- The Department of Labor (DoL) released a proposed rule that allows small businesses and employee groups to purchase association health plans (AHPs) in lieu of employer-sponsored or individual health insurance.
The rule follows an executive order issued by President Trump that allows the Secretary of Labor to extend provisions and reduce regulations for the purpose of allowing more employers to purchase AHPs.
Association health plans are not required to provide the list of essential health benefits included in the Affordable Care Act.
Contents of the rule reveal that, if implemented, contractors and other small businesses would be able to form groups with more freedom to purchase AHPs as long as they collectively identify as an industry group.
The DoL suggested that the rule would increase the number of insured individuals and curb the high cost of purchasing insurance for individuals and families.
“These improvements stand to open health insurance coverage for millions of Americans and their families by making it more affordable for thousands of small businesses and sole proprietors,” argues the proposed rule.
“By joining together, employers may reduce administrative costs through economies of scale, strengthen their bargaining position to obtain more favorable deals, enhance their ability to self-insure, and offer a wider array of insurance options.”
Under the rule, participating employers or contractors must have an organizational structure with a governing body to make benefit decisions. Employers purchasing an AHP would also need to hold a regular election of officers and executives to administer health plan activities.
Additional provisions of the rule explicitly limit individual participation in an AHP, meaning that contractors and single-employee businesses would have to legally establish an employer-group before shopping for an AHP. Employer groups can identify themselves based on a related industry or their geographic locations, including city, state, county, and limited multi-state areas.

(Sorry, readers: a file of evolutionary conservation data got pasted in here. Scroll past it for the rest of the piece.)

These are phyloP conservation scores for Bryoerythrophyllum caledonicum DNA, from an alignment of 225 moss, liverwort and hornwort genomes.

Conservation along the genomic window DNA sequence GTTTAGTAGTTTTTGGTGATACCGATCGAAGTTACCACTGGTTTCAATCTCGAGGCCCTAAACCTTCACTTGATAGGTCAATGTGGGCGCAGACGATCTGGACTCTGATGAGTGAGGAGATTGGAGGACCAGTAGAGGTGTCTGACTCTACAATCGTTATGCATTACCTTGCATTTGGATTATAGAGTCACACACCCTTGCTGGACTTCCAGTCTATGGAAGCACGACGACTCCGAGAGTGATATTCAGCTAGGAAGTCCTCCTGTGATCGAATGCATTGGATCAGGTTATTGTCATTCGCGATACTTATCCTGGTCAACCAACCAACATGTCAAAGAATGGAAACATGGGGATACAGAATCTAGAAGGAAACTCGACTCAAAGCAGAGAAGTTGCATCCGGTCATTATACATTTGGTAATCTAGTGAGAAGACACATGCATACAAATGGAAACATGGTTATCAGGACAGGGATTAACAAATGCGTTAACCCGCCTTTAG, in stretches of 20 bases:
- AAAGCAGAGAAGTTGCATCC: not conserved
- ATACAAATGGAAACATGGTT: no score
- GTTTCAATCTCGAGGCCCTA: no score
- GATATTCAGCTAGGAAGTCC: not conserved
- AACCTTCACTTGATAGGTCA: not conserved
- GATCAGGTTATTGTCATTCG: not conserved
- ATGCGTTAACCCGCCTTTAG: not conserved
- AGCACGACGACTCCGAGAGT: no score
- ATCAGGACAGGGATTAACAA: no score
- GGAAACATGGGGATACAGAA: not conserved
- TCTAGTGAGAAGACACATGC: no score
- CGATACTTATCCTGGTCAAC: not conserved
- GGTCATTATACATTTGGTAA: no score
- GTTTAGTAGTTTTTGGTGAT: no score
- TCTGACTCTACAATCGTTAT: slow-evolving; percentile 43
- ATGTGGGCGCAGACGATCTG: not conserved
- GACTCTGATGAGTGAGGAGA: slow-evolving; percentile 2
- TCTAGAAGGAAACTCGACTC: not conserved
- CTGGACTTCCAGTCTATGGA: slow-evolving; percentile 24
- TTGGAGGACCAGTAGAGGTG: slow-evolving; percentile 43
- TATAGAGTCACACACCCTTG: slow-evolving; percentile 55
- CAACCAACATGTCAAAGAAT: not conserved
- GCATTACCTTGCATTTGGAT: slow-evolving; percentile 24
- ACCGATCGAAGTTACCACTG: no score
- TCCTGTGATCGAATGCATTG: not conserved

Industry leaders have criticized the President’s executive order and have spoken out about the potentially detrimental effects of the plans on the individual health plan market.
Researchers from the Commonwealth Fund responded to Trump’s executive order by critiquing the performance of AHPs in previous decades.
“For an insurance market to work effectively, insurance companies need to operate by the same set of rules,” the researchers added. “Federal administrative changes that allow some health plans to bypass state and federal rules but not others create an uneven playing field, destabilize insurance markets, and put consumers at risk.”
The Commonwealth Fund found that AHPs wouldn’t have the benefit of fraud protection from state governments and would only be limited to federal protections. The Commonwealth Fund researchers added that AHPs themselves have high financial insolvency risks.
AHIP, BCBS, the American Heart Association, and other healthcare organizations also penned a letter to state insurance offices warning governors about the damage AHPs could have on individual health plans and their consumers. AHPs would likely create a disruption in the number of individuals that balance individual risk pools, the groups asserted.
“We are concerned that [the expanded availability of AHPs] could create or expand alternative, parallel markets for health coverage, which would lead to higher premiums for consumers, particularly those with pre-existing conditions,” the organizations.
The National Association of Insurance Commissioners (NAIC) told the New York Times shortly after Trump’s decision that AHPs harm consumers because they don’t adhere to certain requirements of the Affordable Care Act including coverage of essential health benefits.
“In addition, the state regulators said this year in a letter to Congress, proposals to allow such purchasing groups ‘could actually increase the cost of insurance for many small businesses whose employees are not members of an association health plan,” NAIC said.
The rule will be available for public comment on Jan. 5th on the federal register for a 60-day period and is likely to face continued criticism from payer organizations and stakeholders.